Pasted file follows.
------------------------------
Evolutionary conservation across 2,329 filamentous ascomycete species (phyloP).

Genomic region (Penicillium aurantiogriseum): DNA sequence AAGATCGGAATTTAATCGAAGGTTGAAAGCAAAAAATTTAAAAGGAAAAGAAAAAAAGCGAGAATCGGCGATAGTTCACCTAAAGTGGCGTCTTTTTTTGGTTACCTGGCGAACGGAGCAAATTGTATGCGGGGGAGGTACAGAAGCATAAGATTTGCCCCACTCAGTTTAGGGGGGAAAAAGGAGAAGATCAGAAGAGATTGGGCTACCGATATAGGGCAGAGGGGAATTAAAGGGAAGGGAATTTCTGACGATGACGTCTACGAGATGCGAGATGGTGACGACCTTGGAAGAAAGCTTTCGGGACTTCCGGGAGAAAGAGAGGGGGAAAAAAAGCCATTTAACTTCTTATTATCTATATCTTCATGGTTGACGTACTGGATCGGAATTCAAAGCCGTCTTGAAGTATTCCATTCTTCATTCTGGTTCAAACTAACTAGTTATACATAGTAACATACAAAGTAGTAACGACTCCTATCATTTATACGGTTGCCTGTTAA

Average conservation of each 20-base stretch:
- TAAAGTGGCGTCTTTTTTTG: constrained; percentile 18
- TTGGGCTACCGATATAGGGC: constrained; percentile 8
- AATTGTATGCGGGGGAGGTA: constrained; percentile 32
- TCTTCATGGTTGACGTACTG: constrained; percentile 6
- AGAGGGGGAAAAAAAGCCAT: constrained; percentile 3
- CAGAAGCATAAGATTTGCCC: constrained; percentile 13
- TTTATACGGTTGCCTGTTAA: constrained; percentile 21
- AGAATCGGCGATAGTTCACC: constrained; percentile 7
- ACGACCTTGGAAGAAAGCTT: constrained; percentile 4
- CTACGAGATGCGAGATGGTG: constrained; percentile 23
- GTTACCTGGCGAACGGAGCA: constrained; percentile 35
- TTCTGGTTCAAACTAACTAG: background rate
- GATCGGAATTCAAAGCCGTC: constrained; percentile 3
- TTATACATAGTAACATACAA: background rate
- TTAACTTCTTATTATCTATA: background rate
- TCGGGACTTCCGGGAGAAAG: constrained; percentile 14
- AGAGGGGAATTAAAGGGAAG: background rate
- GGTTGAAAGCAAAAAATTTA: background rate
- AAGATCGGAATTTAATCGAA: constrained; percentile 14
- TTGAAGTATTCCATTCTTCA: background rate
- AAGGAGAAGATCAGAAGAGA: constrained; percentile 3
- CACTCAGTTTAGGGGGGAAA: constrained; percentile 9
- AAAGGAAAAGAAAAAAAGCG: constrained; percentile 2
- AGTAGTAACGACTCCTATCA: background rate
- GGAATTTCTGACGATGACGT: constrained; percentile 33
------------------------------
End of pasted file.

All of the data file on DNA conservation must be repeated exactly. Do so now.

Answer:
Evolutionary conservation across 2,329 filamentous ascomycete species (phyloP).

Genomic region (Penicillium aurantiogriseum): DNA sequence AAGATCGGAATTTAATCGAAGGTTGAAAGCAAAAAATTTAAAAGGAAAAGAAAAAAAGCGAGAATCGGCGATAGTTCACCTAAAGTGGCGTCTTTTTTTGGTTACCTGGCGAACGGAGCAAATTGTATGCGGGGGAGGTACAGAAGCATAAGATTTGCCCCACTCAGTTTAGGGGGGAAAAAGGAGAAGATCAGAAGAGATTGGGCTACCGATATAGGGCAGAGGGGAATTAAAGGGAAGGGAATTTCTGACGATGACGTCTACGAGATGCGAGATGGTGACGACCTTGGAAGAAAGCTTTCGGGACTTCCGGGAGAAAGAGAGGGGGAAAAAAAGCCATTTAACTTCTTATTATCTATATCTTCATGGTTGACGTACTGGATCGGAATTCAAAGCCGTCTTGAAGTATTCCATTCTTCATTCTGGTTCAAACTAACTAGTTATACATAGTAACATACAAAGTAGTAACGACTCCTATCATTTATACGGTTGCCTGTTAA

Average conservation of each 20-base stretch:
- TAAAGTGGCGTCTTTTTTTG: constrained; percentile 18
- TTGGGCTACCGATATAGGGC: constrained; percentile 8
- AATTGTATGCGGGGGAGGTA: constrained; percentile 32
- TCTTCATGGTTGACGTACTG: constrained; percentile 6
- AGAGGGGGAAAAAAAGCCAT: constrained; percentile 3
- CAGAAGCATAAGATTTGCCC: constrained; percentile 13
- TTTATACGGTTGCCTGTTAA: constrained; percentile 21
- AGAATCGGCGATAGTTCACC: constrained; percentile 7
- ACGACCTTGGAAGAAAGCTT: constrained; percentile 4
- CTACGAGATGCGAGATGGTG: constrained; percentile 23
- GTTACCTGGCGAACGGAGCA: constrained; percentile 35
- TTCTGGTTCAAACTAACTAG: background rate
- GATCGGAATTCAAAGCCGTC: constrained; percentile 3
- TTATACATAGTAACATACAA: background rate
- TTAACTTCTTATTATCTATA: background rate
- TCGGGACTTCCGGGAGAAAG: constrained; percentile 14
- AGAGGGGAATTAAAGGGAAG: background rate
- GGTTGAAAGCAAAAAATTTA: background rate
- AAGATCGGAATTTAATCGAA: constrained; percentile 14
- TTGAAGTATTCCATTCTTCA: background rate
- AAGGAGAAGATCAGAAGAGA: constrained; percentile 3
- CACTCAGTTTAGGGGGGAAA: constrained; percentile 9
- AAAGGAAAAGAAAAAAAGCG: constrained; percentile 2
- AGTAGTAACGACTCCTATCA: background rate
- GGAATTTCTGACGATGACGT: constrained; percentile 33